Northgate is developing its second Camp Fimfo in Texas, the first now operating in New Braunfels. Previous estimates have placed the cost at $25 million. The site also will include a grocery store, waterpark, mini-golf course and bike rentals.

The Waco City Council last week approved grants of up to $1.25 million in exchange for $14 million in investment in the project, with requirements for a 7,000-square-foot pool with at least two water slides, a restaurant, an accessible playground and at least 50 golf carts available for rent. The reason for the discrepancy between the $25 million estimate and the $14 million in the city deal is unclear. The public money would be paid out over seven years in increments tied to the hotel occupancy and sales taxes the campground pays.

The campground is scheduled to open in the spring.

New Waco Memorial building

Waco Memorial Funeral Home and Cemetery was founded in 1947. It has a high-profile location on Interstate 35 in Robinson, one that should garner more attention following a groundbreaking ceremony last week.

Waco Memorial will build a new 13,000-square-foot funeral home “with Modern Hill Country design and natural light throughout,” according to an information sheet. The chapel will provide seating for 180 people, and the foyer will provide overflow space.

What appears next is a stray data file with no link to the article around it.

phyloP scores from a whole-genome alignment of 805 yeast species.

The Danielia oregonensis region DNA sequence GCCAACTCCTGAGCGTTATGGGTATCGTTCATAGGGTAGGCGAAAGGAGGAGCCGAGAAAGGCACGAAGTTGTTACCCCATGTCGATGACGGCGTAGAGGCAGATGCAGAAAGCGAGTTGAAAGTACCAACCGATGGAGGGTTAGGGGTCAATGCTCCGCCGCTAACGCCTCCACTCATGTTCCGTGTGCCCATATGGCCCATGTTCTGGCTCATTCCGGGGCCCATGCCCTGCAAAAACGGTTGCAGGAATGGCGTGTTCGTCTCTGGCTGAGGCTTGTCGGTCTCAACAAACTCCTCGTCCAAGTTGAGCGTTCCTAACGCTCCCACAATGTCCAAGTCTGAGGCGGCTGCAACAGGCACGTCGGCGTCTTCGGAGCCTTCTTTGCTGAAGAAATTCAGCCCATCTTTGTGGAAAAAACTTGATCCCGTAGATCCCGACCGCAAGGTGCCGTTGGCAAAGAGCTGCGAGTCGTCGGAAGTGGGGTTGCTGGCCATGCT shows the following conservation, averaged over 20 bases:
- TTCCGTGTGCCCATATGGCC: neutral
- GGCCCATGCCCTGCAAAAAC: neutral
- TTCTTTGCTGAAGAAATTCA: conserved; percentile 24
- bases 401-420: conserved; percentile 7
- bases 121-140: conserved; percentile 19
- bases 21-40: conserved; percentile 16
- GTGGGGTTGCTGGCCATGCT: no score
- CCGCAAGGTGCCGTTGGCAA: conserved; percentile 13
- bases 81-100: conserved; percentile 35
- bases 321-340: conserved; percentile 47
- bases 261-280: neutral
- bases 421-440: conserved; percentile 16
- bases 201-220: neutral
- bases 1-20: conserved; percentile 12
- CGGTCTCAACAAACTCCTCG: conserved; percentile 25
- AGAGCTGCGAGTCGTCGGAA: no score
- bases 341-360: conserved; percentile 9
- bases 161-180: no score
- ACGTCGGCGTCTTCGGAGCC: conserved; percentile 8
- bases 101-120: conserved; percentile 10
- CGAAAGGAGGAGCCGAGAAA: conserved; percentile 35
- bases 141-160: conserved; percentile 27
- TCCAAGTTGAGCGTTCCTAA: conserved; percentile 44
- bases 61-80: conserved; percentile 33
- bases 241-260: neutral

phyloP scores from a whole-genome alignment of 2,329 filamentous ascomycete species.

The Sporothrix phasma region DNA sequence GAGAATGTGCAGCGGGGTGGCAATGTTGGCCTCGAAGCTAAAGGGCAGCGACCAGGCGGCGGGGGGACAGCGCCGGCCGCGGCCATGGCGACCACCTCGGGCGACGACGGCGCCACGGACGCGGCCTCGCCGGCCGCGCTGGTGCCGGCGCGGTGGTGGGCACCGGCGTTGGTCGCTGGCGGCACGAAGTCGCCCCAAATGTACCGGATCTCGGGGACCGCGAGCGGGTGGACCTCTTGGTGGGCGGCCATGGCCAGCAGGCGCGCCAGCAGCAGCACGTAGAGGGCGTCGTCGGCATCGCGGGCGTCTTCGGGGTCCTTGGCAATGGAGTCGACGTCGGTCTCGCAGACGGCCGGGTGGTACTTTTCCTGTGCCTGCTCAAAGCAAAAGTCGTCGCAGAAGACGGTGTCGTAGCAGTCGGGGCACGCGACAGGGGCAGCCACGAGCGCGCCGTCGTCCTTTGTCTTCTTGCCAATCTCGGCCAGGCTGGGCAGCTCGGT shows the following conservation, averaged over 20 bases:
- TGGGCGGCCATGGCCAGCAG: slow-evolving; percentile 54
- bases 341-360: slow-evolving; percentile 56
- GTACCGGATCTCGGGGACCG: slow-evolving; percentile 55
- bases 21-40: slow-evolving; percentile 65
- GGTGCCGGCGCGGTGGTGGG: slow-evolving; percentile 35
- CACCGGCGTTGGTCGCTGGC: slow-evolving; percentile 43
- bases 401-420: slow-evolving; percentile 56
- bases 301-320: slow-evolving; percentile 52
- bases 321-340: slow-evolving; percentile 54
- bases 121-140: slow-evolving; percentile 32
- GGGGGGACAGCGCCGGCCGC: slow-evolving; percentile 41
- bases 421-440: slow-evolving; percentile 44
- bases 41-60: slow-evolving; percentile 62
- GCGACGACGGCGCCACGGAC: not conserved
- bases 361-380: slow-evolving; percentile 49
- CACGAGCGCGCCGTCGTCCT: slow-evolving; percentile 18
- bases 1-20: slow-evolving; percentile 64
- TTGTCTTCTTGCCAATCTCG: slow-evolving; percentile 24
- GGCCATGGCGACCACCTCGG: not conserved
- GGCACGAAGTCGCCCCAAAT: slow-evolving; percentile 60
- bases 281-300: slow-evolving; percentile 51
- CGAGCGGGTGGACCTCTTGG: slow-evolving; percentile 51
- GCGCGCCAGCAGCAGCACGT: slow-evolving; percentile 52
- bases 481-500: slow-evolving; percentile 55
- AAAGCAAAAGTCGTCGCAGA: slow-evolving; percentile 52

Other amenities include state-of-the-art audio and video capabilities, a large multi-purpose reception room with seating for 80, catering equipment to accommodate receptions, two visitation rooms with sitting areas to host receptions, and an on-site crematory with facilities for private witnessing.

“The new facility provides families the convenience of handling all funeral, cemetery or cremation needs in one location for many generations to come,” Waco Memorial general manager Mike Wilfong said in a press release.

New Harbor Freight

Harbor Freight Tools will open a second Waco-area location at 1000 N. Loop 340 in Bellmead. A press release says construction has begun, and an opening is scheduled this winter.

The Harbor Freight store on Bosque Boulevard will remain open.

The Bellmead store will hire 25 to 30 people, including sales and logistics supervisors, senior associates, sales associates and seasonal help, the press release says. Harbor Freight opened its first store in 1980 and now has 1,200 nationally.

Amazon timeline

The Amazon fulfillment center under construction on Exchange Parkway appears finished from the outside, and the company promises media tours when the cavernous interior looks presentable. But the timetable for launching deliveries from the facility has become murky.

Kris Collins, senior vice president for economic development at the Greater Waco Chamber of Commerce, said it is her understanding the opening has been pushed into early next year due to supply chain issues that have delayed the delivery of equipment. Amazon announced it would hire at least 1,000 people, and that all staffers would make at least $15 an hour.

Employment could rise by up to 30% during peak shipping seasons.